Waterblock: I'd guess that aesthetics are going to matter a lot here. The WC Heatkiller blocks have always looked well built to me, but as far as performance goes: - preview of the Koolance 400 series... looks good, but the Alphacool Eisblock XPX retains its negligible performance lead (overclocked 5820K, not Ryzen). I just don't think it looks very appealing. Realistically, the performance of these blocks is so closely grouped that you should probably just pick the one that appeals to you.

Pump: Avoid the AlphaCool Vpp755 unless you can verify that they've fixed the longevity issues. This pump looked to finally best the Laing D5 based pumps in performance/noise, but they'd all eventually start producing annoying noise and fail... some sort of fundamental design flaw, and the fixes utilizing a new washer didn't seem reliable.

Edit: Also, pumps are much noisier if they're fixed/bolted into place, vibrating the case chassis. I do wonder if hard-line tubing is noisier for this reason...hmm. In any case, while your pump mounting will likely be dictated by aesthetics, if it's too noisy, there are ways to decouple the pump.
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I have ek's monoblock for my 1700x and C6H and have no real complaints. It's not that much more over a regular block really the only draw back is if you ever want to change motherboards, you will need a new block...

If you have the hydro copper cards probably wouldn't hurt to remove the blocks and put real thermal past on the cores...

As for radiators, I really like xspc's RX series of radiators... I currently have 2x 360s and 1x480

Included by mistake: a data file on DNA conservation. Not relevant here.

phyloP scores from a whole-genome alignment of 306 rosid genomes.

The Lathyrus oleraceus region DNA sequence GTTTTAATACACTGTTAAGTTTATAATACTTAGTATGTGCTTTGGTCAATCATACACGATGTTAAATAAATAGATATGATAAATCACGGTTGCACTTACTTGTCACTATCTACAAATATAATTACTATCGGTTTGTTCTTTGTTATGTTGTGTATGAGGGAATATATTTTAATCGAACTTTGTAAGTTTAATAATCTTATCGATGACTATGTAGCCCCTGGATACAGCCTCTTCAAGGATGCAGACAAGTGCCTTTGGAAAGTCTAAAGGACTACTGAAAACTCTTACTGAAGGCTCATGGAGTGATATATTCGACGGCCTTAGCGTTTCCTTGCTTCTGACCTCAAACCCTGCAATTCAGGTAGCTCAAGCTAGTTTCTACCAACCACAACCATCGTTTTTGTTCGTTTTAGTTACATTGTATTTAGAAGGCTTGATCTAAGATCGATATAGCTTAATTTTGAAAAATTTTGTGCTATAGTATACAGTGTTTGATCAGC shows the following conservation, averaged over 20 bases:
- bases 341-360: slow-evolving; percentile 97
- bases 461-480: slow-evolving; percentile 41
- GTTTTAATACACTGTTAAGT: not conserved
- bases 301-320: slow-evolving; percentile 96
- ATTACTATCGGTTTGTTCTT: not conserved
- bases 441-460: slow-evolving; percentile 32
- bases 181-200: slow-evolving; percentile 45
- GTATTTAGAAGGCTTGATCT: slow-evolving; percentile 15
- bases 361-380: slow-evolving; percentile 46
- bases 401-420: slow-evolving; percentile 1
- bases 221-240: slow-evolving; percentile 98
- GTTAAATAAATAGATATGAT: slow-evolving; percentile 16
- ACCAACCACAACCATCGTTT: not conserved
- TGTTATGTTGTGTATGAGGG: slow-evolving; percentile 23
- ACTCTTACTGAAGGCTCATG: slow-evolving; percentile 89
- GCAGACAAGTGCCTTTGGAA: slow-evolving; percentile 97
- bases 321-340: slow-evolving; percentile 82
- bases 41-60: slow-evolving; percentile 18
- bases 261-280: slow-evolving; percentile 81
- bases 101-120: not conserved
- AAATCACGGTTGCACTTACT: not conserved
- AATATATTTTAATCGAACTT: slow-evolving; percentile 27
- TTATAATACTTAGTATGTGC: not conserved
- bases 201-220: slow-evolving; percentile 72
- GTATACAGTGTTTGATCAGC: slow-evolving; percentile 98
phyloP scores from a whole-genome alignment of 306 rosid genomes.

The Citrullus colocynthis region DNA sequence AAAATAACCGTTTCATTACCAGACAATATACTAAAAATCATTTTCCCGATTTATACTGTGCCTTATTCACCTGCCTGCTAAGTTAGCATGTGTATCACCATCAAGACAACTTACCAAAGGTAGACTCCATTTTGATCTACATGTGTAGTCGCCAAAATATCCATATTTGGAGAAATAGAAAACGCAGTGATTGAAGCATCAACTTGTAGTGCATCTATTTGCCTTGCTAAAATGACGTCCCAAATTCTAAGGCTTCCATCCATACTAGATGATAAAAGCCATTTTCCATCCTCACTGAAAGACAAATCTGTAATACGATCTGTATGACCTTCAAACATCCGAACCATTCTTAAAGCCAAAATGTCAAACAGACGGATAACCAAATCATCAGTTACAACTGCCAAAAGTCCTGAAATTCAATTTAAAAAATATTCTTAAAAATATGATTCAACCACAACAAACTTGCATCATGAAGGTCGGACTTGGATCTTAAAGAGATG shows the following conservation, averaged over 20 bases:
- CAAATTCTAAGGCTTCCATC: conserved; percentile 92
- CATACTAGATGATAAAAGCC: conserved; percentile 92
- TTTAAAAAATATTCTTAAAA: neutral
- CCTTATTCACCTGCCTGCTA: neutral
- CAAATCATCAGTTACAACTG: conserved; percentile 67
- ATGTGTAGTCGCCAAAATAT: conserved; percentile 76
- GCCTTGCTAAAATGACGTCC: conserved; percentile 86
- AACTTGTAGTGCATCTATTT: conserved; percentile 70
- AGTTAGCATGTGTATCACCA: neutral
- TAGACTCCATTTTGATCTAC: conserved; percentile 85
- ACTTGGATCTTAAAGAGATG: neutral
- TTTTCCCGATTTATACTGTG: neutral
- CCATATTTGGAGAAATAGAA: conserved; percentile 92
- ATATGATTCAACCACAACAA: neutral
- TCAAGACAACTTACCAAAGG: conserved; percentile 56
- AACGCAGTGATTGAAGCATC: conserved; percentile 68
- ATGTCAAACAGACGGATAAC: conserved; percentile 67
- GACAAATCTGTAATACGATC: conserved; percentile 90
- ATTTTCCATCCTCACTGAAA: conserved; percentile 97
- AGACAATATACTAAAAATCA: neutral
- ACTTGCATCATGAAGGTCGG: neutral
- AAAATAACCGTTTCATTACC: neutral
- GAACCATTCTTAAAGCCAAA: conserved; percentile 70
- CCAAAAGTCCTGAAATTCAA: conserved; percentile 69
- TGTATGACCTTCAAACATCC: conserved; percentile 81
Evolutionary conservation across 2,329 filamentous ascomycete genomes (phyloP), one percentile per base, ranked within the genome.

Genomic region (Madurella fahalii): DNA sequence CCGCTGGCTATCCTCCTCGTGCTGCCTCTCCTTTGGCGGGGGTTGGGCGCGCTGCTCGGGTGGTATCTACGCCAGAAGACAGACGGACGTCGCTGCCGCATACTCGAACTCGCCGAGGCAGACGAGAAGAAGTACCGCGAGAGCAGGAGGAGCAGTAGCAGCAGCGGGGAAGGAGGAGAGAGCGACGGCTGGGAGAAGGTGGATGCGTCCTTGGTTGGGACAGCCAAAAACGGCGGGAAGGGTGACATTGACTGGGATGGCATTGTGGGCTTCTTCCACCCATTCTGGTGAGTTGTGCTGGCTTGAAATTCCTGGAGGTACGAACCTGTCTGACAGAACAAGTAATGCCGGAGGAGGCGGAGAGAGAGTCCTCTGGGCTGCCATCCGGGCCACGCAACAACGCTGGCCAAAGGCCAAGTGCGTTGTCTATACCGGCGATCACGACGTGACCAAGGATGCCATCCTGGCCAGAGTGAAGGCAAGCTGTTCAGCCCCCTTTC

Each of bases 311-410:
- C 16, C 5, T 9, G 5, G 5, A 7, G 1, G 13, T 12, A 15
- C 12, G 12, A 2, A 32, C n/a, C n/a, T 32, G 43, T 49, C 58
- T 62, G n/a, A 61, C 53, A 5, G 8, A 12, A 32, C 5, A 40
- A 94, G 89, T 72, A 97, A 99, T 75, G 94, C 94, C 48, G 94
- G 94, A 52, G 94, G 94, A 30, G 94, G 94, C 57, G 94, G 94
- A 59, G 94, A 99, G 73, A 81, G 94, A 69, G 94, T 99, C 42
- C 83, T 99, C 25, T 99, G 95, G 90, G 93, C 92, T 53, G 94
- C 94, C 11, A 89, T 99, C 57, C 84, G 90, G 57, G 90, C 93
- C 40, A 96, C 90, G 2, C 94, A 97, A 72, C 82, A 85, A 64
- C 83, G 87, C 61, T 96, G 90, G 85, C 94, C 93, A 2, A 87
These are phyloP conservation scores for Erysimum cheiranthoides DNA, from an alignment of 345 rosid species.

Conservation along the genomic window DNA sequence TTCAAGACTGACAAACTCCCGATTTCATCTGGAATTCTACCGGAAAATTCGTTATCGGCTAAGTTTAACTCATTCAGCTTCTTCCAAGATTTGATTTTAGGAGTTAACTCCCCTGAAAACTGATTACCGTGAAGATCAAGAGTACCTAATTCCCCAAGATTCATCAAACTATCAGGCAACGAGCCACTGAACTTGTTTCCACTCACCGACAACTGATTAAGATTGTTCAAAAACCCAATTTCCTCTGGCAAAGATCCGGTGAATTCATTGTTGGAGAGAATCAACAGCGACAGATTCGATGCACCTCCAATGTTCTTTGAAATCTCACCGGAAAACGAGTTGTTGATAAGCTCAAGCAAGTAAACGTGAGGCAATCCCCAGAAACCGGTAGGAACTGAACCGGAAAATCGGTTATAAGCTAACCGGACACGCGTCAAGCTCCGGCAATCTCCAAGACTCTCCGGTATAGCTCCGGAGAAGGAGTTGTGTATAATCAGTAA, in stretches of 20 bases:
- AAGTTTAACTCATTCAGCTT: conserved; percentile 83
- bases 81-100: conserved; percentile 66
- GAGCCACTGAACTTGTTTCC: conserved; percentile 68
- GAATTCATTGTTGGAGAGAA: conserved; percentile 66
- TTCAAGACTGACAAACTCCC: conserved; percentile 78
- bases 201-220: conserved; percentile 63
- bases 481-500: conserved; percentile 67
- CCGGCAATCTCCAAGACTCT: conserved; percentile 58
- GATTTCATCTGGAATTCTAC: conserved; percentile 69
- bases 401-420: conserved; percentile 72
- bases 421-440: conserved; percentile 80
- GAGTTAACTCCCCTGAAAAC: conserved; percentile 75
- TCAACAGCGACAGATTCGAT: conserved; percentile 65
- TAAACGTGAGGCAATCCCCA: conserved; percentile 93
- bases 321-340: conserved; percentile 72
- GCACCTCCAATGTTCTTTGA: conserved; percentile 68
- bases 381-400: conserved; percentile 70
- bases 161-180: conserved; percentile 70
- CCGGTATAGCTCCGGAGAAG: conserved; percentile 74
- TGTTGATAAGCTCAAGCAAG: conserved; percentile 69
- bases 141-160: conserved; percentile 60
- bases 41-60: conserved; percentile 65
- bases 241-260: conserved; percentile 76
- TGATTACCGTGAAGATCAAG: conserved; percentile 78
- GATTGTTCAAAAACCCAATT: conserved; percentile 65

For pump and reservoir that is going to have to depend on how you want to set yours up... definitely stay with a D5 style pump or a DDC and cylinder reservoirs are definitely worth the money... I personally went with a swiftech pump w/ top and a separate cylinder reservoir
So helpful Archmage and hitched , thanks! Can I mix parts, like XSPC's RX480 and Bitspower fittings? Is everything pretty standard? I love the idea of quick-disconnects. Do they work on hard tubing?
So helpful Archmage and hitched , thanks! Can I mix parts, like XSPC's RX480 and Bitspower fittings? Is everything pretty standard? I love the idea of quick-disconnects. Do they work on hard tubing?
yes but i recommend it match fittings and tubing by manufacturer due to slight tollerence differences. i guess if you got creative like an external res/rad you could use qdc on hardline if they are hardline compatible, you have to check, im not sure.
So helpful Archmage and hitched , thanks! Can I mix parts, like XSPC's RX480 and Bitspower fittings? Is everything pretty standard? I love the idea of quick-disconnects. Do they work on hard tubing?

Quick disconnects really wouldn't be needed on hardline.. but I'm sure you could get a fitting with 1/4" thread and then attach to a disconnect..

A fill port is a good thing to think about also, I have one piped into the top of my case and I also put one in my lowest point on my system which is on my RX360's, it worked out great because it has 4 ports on it..